The report ‘Renewable Energy: Made in Britain’, looks at employment figures for the entire UK’s renewable sector. It has estimated that the renewable industry was worth £12.5 billion in 2010/11 and supported 110,000 jobs. The new report suggests that employment across the renewable sector would rise significantly, creating hundreds of thousands of new jobs by the end of this decade.
Launching the report, REA’s Chief Executive Gaynor Hartnell welcomed the findings of the report by saying that it is vital for the UK to keep on track with its commitments to meet the renewable energy targets by the end of 2020 as well as encourage economic growth and create more green jobs.
Ms Hartnell said: “Harnessing our renewables creates employment and means that rather than spending money on energy imports we can keep it circulating in the UK economy. Government needs to take steps to build the skills base and keep the UK on track to meet its renewables targets. When it comes to the employment, economic and energy challenges we face, the answer is clear – make it renewable and make it in Britain.”
Gregory Barker, Minister of State for Climate Change, said: “Renewable energy not only provides us with clean and secure energy that cuts our reliance on imported fossil fuels – it generates billions of pounds of investment and potentially hundreds and thousands of jobs and is a key growth sector for the UK economy.”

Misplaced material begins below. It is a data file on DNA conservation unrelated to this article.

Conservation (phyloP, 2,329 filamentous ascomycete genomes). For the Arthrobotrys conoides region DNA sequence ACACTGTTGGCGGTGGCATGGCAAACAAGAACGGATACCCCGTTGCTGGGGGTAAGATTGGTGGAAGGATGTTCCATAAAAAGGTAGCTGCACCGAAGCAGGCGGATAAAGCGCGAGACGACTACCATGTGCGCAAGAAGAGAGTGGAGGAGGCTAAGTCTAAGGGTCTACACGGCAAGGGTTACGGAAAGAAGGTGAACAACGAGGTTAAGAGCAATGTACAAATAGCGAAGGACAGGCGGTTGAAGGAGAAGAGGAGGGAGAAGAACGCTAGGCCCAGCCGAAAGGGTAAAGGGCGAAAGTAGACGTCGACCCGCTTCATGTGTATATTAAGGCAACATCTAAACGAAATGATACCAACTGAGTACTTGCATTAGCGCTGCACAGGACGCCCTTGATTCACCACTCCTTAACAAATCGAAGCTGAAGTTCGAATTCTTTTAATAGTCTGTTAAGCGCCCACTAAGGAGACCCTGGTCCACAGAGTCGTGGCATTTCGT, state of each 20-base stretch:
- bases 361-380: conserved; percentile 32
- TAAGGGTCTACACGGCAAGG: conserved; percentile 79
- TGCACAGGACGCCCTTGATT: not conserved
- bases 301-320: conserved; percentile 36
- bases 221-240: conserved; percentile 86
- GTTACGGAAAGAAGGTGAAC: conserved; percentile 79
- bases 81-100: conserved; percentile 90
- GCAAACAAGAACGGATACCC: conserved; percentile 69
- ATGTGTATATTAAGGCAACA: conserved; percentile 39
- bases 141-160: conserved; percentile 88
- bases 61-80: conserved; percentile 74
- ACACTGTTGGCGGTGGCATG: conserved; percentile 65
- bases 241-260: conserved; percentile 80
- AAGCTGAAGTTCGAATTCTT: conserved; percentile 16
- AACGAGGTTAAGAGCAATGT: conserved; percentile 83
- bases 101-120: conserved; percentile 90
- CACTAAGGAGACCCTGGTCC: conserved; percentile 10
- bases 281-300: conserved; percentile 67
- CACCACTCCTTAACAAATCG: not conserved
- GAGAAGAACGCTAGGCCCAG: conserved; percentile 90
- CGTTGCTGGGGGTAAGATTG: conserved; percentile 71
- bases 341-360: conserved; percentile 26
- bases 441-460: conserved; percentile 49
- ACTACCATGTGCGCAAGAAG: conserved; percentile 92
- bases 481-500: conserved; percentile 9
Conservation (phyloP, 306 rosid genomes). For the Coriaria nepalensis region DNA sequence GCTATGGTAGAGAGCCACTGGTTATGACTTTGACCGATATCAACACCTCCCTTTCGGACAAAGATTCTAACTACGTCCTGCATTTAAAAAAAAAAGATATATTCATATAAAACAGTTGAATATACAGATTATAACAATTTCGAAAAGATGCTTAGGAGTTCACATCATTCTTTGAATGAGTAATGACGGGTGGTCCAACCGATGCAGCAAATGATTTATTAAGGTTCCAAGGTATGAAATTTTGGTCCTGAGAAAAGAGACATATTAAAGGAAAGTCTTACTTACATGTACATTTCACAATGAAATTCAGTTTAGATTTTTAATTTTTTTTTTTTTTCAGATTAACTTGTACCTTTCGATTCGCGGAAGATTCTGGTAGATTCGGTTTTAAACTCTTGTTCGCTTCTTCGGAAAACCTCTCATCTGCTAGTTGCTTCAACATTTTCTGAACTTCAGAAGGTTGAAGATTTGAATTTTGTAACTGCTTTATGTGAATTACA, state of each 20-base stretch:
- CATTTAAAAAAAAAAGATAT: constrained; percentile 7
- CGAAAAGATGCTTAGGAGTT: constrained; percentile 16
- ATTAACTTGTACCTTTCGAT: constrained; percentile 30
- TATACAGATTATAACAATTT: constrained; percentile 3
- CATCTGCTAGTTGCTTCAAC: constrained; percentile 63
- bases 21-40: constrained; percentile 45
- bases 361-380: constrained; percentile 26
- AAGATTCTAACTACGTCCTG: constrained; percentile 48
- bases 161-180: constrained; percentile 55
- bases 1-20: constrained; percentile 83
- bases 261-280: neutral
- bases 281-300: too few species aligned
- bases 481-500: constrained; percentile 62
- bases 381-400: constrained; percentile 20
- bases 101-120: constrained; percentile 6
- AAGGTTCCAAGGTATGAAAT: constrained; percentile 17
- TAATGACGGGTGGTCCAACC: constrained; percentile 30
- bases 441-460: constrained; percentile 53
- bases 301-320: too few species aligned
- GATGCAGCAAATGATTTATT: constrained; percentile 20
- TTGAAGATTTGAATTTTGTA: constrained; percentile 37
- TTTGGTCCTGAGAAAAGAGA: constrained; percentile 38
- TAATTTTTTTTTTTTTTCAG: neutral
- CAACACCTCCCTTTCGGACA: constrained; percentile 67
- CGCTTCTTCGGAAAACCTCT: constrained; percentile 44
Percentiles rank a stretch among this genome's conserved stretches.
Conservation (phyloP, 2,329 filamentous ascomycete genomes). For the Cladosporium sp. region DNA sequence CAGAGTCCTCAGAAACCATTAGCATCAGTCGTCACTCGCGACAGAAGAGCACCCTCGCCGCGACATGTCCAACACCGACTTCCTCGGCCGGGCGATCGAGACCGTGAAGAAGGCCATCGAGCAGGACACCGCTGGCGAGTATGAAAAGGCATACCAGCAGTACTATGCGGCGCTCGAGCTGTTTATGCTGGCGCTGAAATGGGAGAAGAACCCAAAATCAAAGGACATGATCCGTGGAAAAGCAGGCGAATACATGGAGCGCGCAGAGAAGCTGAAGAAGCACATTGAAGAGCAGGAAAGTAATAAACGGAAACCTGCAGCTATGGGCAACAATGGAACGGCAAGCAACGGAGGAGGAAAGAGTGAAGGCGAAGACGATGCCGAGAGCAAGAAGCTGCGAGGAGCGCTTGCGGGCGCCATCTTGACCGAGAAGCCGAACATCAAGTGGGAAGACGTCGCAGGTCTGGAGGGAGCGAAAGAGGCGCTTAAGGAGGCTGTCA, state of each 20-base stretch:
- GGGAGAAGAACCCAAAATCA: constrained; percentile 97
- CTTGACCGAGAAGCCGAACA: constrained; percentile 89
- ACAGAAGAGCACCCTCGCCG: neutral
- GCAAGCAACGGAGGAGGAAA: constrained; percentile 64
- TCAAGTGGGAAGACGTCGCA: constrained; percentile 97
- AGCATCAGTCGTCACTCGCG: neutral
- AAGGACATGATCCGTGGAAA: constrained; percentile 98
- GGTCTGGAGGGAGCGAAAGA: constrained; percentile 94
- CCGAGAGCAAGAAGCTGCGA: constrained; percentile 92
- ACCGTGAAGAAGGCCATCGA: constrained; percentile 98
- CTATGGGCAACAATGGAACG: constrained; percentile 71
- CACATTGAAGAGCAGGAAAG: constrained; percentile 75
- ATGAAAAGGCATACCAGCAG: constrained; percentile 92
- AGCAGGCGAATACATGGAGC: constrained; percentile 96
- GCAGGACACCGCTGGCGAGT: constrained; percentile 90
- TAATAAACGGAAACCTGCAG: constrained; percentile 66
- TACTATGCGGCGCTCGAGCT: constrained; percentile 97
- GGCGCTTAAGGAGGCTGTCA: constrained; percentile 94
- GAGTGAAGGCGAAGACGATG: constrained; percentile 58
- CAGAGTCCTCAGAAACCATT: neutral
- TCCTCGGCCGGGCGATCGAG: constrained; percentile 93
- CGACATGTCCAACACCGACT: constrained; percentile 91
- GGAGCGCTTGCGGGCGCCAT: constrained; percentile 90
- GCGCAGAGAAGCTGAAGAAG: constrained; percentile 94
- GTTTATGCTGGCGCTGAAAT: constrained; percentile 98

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The renewable energy sector in Scotland supports more than 11,000 green jobs, a major report by industry’s body, Scottish Renewables, revealed today. More jobs are expected to be created as the renewable energy continues to expand, the survey concluded.
The report, which looks at level of employment in the renewable sector across Scotland, estimates that the renewable industry supports an equivalent of 11,136 full-time jobs. Scottish Renewables has indicated that the vast majority of these jobs are in the supply chain. It has been reported that there were six people likely to get work as a result of every one person employed directly in development of renewable energy projects.
Niall Stuart, Chief Executive of Scottish Renewables, said: “The report shows that renewables are not only a major part of our energy mix, they are now a major part of our economy and our daily working lives, supporting more than 11,000 jobs across Scotland.
“These numbers are actually just the tip of the iceberg, with many thousands more employees supported indirectly by the growth of the renewables sector which have not been captured by this study.”
Mr Stuart added that development of renewable energy will bring a further investment and provide better future opportunities for businesses and people from a wide range of career backgrounds such as electricians, tradesmen, consultants, civil engineers and architects.
Scottish Energy Minister, Fergus Ewing, said the report by Scottish Renewables is clear evidence of the government’s support and its commitment to boost the renewable energy sector in Scotland.
Mr Ewing said: “The report clearly illustrates the scale of jobs and investment in renewables, with new skilled jobs being created and supported now in communities across Scotland”.
What’s your reaction to the contribution of the renewable sector in creating new jobs? Do you think politicians in England should do more to help the renewable sector and boost employability? Share your thoughts by leaving a comment below: